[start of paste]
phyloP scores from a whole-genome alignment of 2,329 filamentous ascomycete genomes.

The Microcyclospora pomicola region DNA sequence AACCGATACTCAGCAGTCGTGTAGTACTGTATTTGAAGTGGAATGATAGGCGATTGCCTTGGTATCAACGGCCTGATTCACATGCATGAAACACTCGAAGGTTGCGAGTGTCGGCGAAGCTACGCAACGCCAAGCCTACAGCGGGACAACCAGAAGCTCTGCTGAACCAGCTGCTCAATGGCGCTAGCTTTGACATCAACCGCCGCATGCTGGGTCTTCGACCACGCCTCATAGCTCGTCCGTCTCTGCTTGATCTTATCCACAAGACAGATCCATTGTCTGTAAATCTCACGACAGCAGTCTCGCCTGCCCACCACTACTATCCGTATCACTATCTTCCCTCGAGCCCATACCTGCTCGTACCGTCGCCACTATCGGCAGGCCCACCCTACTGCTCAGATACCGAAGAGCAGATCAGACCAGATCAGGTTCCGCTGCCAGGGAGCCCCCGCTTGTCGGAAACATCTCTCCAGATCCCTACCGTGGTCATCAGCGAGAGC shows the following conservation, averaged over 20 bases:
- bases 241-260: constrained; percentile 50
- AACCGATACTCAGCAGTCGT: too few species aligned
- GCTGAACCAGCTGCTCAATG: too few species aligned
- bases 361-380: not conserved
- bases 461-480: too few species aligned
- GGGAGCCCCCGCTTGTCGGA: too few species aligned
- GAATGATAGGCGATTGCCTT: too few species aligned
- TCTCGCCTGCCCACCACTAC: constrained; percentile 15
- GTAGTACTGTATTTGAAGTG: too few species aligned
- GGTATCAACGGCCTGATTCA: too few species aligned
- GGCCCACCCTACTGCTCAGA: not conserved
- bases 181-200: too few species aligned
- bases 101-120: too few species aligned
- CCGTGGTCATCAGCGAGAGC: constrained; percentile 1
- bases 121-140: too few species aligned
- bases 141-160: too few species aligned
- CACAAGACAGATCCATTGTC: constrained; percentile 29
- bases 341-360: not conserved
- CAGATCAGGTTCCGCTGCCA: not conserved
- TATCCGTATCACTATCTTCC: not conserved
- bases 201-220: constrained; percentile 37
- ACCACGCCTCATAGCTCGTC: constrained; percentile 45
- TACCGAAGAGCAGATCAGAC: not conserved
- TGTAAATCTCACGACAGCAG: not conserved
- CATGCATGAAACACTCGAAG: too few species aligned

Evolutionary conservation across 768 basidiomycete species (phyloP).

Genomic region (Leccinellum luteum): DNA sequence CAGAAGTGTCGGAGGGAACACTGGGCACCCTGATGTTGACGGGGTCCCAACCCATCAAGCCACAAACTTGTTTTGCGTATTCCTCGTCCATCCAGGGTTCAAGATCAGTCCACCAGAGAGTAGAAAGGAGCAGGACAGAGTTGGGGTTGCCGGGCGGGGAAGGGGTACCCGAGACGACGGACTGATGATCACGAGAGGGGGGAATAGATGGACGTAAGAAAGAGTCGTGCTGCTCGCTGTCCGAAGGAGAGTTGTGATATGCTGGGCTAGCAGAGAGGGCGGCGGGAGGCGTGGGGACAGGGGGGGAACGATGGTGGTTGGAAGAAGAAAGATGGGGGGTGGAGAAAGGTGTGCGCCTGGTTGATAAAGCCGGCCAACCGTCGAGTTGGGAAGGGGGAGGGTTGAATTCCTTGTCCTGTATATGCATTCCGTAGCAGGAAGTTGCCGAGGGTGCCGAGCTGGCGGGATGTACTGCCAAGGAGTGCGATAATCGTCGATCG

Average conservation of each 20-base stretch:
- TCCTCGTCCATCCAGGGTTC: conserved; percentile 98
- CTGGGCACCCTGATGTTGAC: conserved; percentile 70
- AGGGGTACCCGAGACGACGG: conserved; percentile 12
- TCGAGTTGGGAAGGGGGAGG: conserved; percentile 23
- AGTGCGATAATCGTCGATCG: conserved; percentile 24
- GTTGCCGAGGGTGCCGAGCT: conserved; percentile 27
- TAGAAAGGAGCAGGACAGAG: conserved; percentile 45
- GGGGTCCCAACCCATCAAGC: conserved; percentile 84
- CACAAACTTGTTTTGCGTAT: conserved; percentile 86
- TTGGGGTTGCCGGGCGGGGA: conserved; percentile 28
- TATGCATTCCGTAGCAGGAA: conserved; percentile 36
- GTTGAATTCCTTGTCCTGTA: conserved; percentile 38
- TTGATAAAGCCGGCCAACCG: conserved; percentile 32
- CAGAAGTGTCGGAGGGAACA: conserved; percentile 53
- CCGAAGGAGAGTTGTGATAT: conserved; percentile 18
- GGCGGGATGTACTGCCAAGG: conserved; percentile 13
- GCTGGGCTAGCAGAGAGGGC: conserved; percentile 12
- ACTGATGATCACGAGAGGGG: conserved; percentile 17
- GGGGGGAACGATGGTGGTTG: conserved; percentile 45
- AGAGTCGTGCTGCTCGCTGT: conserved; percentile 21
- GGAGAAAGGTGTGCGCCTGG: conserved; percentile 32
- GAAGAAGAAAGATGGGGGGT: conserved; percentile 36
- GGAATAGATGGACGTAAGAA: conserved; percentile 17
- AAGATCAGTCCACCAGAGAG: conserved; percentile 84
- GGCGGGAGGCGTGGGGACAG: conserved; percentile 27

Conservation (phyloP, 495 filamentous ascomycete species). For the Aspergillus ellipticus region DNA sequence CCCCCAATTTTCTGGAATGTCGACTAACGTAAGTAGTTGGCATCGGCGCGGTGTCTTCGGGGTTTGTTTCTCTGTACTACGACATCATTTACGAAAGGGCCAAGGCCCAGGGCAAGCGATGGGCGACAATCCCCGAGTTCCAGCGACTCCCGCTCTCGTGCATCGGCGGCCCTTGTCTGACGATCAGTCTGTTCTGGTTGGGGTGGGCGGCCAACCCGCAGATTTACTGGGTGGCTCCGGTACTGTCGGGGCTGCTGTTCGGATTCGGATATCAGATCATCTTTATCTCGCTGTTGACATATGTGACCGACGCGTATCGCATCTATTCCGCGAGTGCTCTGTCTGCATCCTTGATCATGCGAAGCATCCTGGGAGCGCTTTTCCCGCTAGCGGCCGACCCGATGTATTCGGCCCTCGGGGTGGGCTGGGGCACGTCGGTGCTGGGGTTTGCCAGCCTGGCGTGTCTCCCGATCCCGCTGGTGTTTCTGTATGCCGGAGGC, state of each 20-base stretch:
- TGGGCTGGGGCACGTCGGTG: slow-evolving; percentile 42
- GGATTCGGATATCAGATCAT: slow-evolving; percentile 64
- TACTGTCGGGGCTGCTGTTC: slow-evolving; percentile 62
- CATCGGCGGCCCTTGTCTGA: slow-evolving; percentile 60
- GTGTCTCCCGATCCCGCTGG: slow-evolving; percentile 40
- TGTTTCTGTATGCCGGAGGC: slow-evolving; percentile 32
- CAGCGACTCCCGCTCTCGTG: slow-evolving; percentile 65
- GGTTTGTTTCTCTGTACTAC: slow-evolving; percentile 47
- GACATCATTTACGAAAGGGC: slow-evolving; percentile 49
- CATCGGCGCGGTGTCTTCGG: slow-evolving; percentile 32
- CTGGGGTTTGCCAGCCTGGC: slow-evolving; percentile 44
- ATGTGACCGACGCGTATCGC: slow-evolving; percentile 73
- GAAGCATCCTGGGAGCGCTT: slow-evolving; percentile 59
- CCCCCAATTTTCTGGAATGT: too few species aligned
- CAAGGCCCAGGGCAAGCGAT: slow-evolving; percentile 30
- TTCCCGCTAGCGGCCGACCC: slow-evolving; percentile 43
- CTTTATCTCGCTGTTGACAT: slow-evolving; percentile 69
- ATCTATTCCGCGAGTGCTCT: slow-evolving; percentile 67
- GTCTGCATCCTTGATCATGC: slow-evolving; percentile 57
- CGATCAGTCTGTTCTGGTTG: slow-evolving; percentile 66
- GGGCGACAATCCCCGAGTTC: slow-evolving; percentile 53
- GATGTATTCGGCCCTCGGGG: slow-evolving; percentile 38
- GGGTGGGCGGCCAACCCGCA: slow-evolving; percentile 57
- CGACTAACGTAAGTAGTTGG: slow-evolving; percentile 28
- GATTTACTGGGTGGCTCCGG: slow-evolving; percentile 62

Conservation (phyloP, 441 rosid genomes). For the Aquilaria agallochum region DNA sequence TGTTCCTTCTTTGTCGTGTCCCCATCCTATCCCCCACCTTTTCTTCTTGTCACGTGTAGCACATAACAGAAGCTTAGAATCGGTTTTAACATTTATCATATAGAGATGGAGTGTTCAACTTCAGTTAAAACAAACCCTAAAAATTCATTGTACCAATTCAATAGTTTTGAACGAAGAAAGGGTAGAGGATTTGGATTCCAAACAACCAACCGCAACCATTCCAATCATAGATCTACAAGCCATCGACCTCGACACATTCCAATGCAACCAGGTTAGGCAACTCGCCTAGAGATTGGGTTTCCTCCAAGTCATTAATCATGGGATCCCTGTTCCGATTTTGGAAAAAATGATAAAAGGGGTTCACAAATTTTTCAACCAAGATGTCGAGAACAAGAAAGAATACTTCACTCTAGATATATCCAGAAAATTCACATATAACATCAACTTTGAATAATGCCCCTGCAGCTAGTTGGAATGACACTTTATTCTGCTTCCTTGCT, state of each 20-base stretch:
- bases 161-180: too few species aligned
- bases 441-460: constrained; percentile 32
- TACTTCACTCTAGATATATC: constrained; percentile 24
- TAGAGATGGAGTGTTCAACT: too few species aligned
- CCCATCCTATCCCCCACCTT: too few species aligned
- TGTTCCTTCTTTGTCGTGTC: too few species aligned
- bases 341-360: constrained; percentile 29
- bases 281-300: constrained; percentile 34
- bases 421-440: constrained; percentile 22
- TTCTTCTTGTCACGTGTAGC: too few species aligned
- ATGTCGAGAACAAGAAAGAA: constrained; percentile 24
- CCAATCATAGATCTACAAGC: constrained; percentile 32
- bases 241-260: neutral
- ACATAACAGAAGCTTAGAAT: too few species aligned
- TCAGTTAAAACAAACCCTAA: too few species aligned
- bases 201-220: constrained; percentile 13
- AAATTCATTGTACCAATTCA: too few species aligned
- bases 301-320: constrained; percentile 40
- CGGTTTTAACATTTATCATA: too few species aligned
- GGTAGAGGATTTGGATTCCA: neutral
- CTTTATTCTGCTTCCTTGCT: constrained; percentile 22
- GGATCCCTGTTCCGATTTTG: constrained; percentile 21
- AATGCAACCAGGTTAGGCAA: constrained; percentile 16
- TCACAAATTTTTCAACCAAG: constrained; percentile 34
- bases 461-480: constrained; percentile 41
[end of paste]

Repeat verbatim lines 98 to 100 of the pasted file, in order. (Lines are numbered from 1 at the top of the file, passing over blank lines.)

- bases 201-220: constrained; percentile 13
- AAATTCATTGTACCAATTCA: too few species aligned
- bases 301-320: constrained; percentile 40